Increasing the charges behind the two bullets in 0.2-grain increments, I stopped adding powder behind the 40-grain bullet once its velocity closely matched that of the Armscor factory load. According to Hodgdon, when 35- and 40-grain bullets are loaded to the same chamber pressure in the .22 Hornet, the lighter bullet is 265 fps faster. I stopped increasing the charge of W296 behind the 33-grain Speer and 35-grain Hornady bullets when their speeds exceeded the velocity of the 40-grain Sierra by about 250 to 260 fps.
Just as had happened with Armscor factory .22 TCM, case extraction was a bit sticky with those loads. Reducing powder charges for a reduction in velocity of 75 to 100 fps transformed the .22 TCM into a different rifle. Case extraction and ejection became silky smooth, and accuracy with the Hornady and Sierra bullets improved dramatically.
While firing close to 300 rounds of handloaded ammunition, I experienced seven misfires with the Federal 205 Small Rifle primer. Since the .22 TCM was originally developed for 1911 pistols, it used a Small Pistol primer, and I assume that's what Armscor factory ammo has.
Thinking a switch to a Small Pistol primer would eliminate the misfires, I tried the CCI 500 and received poor results. Misfires actually increased, velocity spread just about doubled, accuracy got worse and cases emerged from the chamber with their exteriors heavily coated with powder fouling. Other Small Pistol primers might work better, and the CCI 500 might work better with other powders, but it is not the primer to use with W296 in the .22 TCM. I'll stick with the Federal 205M until something better comes along.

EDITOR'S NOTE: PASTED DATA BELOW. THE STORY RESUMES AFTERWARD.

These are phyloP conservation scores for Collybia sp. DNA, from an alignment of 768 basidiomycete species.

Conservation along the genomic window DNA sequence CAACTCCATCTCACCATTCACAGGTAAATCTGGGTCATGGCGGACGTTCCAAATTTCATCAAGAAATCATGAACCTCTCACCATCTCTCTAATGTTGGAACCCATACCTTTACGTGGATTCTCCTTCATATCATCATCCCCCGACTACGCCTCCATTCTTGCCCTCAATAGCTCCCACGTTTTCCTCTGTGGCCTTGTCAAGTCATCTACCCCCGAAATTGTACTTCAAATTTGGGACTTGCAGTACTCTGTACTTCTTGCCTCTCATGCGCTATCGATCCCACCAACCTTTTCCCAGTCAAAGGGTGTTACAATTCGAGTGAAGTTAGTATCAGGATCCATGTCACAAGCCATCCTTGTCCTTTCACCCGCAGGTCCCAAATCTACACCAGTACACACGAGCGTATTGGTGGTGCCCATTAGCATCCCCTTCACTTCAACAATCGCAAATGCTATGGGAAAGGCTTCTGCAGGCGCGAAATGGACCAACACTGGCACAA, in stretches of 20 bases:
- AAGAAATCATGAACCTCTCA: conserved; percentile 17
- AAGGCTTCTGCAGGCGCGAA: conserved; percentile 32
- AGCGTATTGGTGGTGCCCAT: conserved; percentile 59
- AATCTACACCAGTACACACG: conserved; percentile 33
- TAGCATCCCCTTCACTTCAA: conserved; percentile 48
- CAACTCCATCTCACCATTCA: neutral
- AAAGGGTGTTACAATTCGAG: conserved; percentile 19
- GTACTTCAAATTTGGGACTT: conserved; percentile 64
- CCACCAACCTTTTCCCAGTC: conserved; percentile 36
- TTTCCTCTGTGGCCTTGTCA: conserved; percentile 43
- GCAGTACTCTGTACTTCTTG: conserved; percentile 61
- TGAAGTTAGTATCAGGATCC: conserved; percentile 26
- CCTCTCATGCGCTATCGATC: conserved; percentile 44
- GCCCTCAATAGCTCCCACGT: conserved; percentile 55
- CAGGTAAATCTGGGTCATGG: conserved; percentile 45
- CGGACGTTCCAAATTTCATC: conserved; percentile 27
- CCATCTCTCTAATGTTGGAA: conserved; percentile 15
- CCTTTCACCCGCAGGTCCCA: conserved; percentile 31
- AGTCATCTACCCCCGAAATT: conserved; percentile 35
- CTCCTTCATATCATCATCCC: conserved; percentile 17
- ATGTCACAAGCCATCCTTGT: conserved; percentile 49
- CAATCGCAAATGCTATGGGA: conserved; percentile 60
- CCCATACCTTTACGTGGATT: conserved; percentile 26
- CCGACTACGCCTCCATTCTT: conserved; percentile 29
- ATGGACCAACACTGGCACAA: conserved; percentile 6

The Rock Island Armory Model .22 TCM had a two-digit serial number, and I have been in this business long enough to know that early production firearms made by any company can and occasionally do escape the factory with a gremlin or two lurking inside. Company officials have been made aware of the misfire problem, and I'm sure the issue has been resolved in rifles built after the one I shot.
The number of Lee and Hornady reloading dies and Armscor unprimed cases sold since the introduction of the .22 TCM in 2012 indicate many who own Rock Island Armory 1911 pistols chambered for the cartridge are handloading it successfully. The same will now apply to the rifle. But due to the litigious society we live in, I have included in this report only the starting loads used with various bullets. That's all that will be needed by experienced handloaders who own chronographs and know what sticky case extraction means. The inexperienced would be wise to stick with factory loads until pressure-tested data for the .22 TCM becomes available.
The very first varmint rifle I shot as a youngster was a Savage 219 in .22 Hornet. I have long had a fondness for the cartridge and presently own five rifles chambered for it. But I will have to admit, a stronger case makes the .22 TCM an even better varmint cartridge. What we have here is the modern version of an old favorite.